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Monday, Aug. 29, 2016

Relief center opens in area

Friday, September 2, 2005

BENTON -- Refugees of Hurricane Katrina are migrating north and setting up camp at a local disaster relief center, which opened Thursday in Benton.

The American Red Cross is in charge of the relief center at the Charleston Baptist Association campgrounds in Benton. The site, which is complete with dorms, is located three miles from Interstate 55 on Highway 77.

"The Red Cross had some families that were here. They had no place to go. Some stayed in a motel at Poplar Bluff. They couldn't go home, and there was no home there," explained John Rhodes, Southeast Missouri regional coordinator of the Charleston Baptist Association.

The campgrounds are typically utilized in the summer for the Association's church camps, but now the dorms are vacant so the Association is allowing the Red Cross to use its site.

"The campgrounds are complete with dorms, showers, a kitchen and place to eat, and plenty of room for the kids and they won't put anyone out," Rhodes said. "There's room for up to 80 people."

Should the Benton site fill up, the Association has four other camps in Southeast Missouri that will then open up to refugees. The other campgrounds are in Perryville, Kennett, Van Buren and Mountain View.

"This is where they'll be for 8-12 weeks, at least. We're not talking about just a week or day or two," Rhodes said.

Joe Burton of Scott County E-911 has contacted the state Emergency Management Agency, requesting the state highway department put signs on northbound Interstate 55 to alert refugees coming from the South of the relief center.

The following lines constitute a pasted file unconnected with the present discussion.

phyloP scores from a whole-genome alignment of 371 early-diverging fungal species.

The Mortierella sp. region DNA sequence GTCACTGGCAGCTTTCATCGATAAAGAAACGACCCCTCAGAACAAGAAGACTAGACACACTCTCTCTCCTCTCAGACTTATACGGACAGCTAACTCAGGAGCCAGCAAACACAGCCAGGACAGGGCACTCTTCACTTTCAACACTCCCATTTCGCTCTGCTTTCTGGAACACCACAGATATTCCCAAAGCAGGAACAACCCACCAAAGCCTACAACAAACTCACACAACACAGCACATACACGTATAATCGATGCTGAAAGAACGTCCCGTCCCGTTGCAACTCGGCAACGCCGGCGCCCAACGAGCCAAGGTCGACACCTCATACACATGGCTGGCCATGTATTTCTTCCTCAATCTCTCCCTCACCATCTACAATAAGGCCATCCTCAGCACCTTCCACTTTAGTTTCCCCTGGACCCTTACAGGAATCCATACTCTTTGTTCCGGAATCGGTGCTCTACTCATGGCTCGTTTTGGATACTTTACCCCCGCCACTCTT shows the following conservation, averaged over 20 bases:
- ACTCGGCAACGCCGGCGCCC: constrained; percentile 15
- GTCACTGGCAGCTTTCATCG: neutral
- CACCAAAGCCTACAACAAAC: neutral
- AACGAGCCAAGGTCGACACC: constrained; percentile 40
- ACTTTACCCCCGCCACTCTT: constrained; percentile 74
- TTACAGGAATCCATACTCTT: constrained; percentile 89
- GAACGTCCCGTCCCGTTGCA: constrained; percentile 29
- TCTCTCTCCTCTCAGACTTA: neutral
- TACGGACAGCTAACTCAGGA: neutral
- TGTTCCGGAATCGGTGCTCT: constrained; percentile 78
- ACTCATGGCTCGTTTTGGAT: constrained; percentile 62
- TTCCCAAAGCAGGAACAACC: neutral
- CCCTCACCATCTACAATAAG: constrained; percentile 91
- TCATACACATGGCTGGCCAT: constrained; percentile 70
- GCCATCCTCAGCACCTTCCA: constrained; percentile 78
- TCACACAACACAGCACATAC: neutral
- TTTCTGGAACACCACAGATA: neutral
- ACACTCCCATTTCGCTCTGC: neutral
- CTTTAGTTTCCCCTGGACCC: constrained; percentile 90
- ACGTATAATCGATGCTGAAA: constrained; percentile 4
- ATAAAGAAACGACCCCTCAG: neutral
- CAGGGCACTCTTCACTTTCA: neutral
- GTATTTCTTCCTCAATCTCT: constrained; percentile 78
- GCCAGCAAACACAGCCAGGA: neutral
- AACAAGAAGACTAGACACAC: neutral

"What we've found is people are just looking for places to go. Those people are staying at motels and running out of money and we've got to be able to do something," Burton said.

Since the hurricane ripped through the Gulf, residents throughout Southeast Missouri have looked for ways to help victims, Burton said. For example, the churches in Sikeston have fed about 50 people since early this week.

What will happen is all of the different groups are consolidating into one community effort that will aid the relief center, Burton said.

And as families move into the campgrounds, they may also utilize local school systems.

So far the Kelly School District, which is located just down the road from the camp site, is the only district in the area to have enrolled students from the South.

Children who are refugees of Hurricane Katrina have been designated as homeless children by the state Department of Elementary and Secondary Education. Under federal law, homeless children are eligible for immediate enrollment even without immunization records or other documentation.

"If there's someone who was living in New Orleans and they had to evacuate, they have no shot records or other documents," said Don Moore, superintendent of Kelly Schools. "Under this circumstance, they are declared homeless. We can enroll them, and they start right then."

Moore said the district is ready for any new students and will deal with the situation as the students come.

The hardest adjustment for the district would be deciding the bus route for the students living at the campground -- should one bus pick them or should they be assigned to four different buses that pass by the site each day. But bus routes are nothing compared to what the victims have been through, Moore said.

"We're trying to do our part," Moore said. "And our part is a lot easier than what these people have been through."